An artist's impression of Shooting Star. Image Credit: Sierra Nevada Corporation (SNC)
The US Space Force is reportedly working on plans for an experimental outpost in orbit around the Earth.
Back in June 2018, the US President announced the formation of a new branch of the US military - a 'Space Force' that would help to prevent countries such as China and Russia taking the lead off-world.
Since then, efforts have been underway to bolster the military's presence off-world, with a 'critical' communications satellite being launched back in March followed by the acquisition of its first offensive weapon in April - a satellite jamming array capable of blocking enemy access to military satellites.
Now though, it looks as though the US Space Force is planning to take things one step further by creating and launching an experimental space station which will be capable of supporting a whole range of scientific research endeavours.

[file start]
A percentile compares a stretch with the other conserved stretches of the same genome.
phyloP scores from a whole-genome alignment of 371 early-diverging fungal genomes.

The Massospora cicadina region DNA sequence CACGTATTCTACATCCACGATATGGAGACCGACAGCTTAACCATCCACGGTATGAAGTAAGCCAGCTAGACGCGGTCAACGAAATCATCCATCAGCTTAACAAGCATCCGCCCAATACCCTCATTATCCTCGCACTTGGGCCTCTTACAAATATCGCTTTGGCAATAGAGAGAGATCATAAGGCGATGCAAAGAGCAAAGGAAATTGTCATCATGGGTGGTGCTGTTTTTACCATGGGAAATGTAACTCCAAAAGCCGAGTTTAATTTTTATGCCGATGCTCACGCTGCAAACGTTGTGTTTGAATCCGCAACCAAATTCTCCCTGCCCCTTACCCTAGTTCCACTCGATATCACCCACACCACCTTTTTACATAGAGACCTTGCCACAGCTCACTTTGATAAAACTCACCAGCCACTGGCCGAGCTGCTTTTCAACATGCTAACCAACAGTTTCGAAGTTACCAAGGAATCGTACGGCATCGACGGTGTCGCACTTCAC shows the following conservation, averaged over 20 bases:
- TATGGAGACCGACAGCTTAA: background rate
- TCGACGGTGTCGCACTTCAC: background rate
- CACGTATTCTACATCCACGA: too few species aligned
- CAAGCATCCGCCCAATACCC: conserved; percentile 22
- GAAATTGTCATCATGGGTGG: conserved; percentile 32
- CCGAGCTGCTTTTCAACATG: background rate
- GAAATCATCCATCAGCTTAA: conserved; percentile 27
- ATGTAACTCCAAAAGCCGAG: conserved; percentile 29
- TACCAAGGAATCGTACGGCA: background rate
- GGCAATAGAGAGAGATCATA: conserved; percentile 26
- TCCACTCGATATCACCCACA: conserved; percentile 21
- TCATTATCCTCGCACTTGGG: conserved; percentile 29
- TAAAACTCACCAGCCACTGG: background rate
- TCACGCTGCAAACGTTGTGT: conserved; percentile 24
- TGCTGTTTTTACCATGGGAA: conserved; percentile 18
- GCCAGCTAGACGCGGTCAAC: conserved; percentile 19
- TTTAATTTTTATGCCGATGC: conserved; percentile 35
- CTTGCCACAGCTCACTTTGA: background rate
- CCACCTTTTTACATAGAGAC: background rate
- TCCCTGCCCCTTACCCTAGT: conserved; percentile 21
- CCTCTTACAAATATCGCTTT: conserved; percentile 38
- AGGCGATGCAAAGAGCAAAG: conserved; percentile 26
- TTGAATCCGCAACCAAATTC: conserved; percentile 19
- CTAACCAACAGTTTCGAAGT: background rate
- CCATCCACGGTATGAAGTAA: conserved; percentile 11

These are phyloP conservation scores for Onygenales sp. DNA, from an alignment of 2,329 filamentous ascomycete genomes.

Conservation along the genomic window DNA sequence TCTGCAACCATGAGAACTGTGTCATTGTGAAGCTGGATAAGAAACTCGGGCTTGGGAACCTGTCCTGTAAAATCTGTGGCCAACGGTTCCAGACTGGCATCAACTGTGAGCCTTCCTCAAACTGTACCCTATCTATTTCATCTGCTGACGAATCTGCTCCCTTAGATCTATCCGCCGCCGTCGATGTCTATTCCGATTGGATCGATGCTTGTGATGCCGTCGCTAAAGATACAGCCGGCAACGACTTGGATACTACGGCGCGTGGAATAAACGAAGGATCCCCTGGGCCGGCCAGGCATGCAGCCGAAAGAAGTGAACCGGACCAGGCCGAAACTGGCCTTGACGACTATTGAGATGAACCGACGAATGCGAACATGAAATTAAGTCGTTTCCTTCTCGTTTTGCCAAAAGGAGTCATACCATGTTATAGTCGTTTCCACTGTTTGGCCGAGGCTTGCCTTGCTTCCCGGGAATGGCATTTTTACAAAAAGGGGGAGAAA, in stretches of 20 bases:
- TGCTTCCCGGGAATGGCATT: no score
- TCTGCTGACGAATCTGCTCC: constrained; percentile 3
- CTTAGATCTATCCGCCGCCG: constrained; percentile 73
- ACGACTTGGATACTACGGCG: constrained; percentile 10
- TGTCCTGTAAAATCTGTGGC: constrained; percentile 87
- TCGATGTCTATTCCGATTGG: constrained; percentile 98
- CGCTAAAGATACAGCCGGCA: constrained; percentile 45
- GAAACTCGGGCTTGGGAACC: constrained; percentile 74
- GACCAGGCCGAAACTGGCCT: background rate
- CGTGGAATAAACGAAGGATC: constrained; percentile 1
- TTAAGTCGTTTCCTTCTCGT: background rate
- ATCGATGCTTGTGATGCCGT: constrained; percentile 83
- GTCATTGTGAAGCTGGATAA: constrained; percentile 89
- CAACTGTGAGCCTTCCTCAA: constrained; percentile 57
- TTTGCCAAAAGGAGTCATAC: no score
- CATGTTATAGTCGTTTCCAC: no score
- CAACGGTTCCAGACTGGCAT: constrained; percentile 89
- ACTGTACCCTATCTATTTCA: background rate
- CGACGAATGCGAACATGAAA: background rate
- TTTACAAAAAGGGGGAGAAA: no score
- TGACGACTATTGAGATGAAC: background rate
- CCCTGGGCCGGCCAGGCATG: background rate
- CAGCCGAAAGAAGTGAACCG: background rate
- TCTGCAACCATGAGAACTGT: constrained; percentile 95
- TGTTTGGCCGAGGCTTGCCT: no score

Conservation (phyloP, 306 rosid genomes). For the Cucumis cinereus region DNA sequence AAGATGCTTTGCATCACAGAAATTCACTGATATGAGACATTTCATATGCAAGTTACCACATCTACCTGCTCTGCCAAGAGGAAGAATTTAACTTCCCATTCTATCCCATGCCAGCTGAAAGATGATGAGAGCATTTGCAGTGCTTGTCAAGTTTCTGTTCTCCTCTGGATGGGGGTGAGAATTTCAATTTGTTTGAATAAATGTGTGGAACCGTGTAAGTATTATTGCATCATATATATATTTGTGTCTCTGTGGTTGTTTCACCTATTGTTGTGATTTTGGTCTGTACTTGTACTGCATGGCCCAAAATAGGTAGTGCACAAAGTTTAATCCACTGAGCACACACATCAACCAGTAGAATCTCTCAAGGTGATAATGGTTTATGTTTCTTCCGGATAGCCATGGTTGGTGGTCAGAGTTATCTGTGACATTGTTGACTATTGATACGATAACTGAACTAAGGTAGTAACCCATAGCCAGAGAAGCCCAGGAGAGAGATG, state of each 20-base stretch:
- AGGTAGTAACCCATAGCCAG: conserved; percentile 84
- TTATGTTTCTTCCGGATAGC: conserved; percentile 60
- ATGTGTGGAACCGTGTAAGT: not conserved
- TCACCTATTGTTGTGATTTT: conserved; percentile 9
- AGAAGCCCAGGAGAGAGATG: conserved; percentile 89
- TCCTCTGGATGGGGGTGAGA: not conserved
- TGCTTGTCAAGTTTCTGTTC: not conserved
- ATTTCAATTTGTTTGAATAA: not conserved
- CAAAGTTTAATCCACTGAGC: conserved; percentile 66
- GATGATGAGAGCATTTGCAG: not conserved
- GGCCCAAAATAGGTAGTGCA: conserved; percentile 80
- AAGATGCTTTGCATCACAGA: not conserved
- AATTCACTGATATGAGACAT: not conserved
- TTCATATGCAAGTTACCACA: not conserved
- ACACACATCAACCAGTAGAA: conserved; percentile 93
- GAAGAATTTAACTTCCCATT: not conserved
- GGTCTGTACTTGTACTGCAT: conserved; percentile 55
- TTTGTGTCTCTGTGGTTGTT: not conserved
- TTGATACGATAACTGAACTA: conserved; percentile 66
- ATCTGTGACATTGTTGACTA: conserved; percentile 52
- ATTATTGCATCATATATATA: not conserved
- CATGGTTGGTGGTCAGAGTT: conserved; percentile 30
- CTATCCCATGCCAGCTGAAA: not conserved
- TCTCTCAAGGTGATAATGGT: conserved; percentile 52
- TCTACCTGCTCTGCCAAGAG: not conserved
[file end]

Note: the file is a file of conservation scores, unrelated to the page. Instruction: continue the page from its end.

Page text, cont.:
The new outpost is being designed as a modification of the existing Shooting Star space transport vehicle which has been in development by the Sierra Nevada Corporation (SNC) since 2016.
"We're excited by the multi-mission nature of Shooting Star," said SNC CEO Fatih Ozmen.
"It was originally developed for NASA resupply missions to the International Space Station, and since then we keep identifying new capabilities and solutions it offers to a wide variety of customers. The possible applications for Shooting Star are really endless."
Measuring 15ft long, the vehicle is capable of carrying 10,000 pounds of cargo.
"The current Shooting Star is already designed with significant capabilities for an orbital outpost and by adding only a few components we are able to meet Department of Defense needs," said SNC's Steve Lindsey.
"We are proud to offer our transport vehicle to DoD as a free-flying destination for experimentation and testing, expanding beyond its current payload service capabilities for Dream Chaser cargo missions."
The first demonstration mission of Shooting Star is set to take place later this year.
Source: The Drive | Comments (19)
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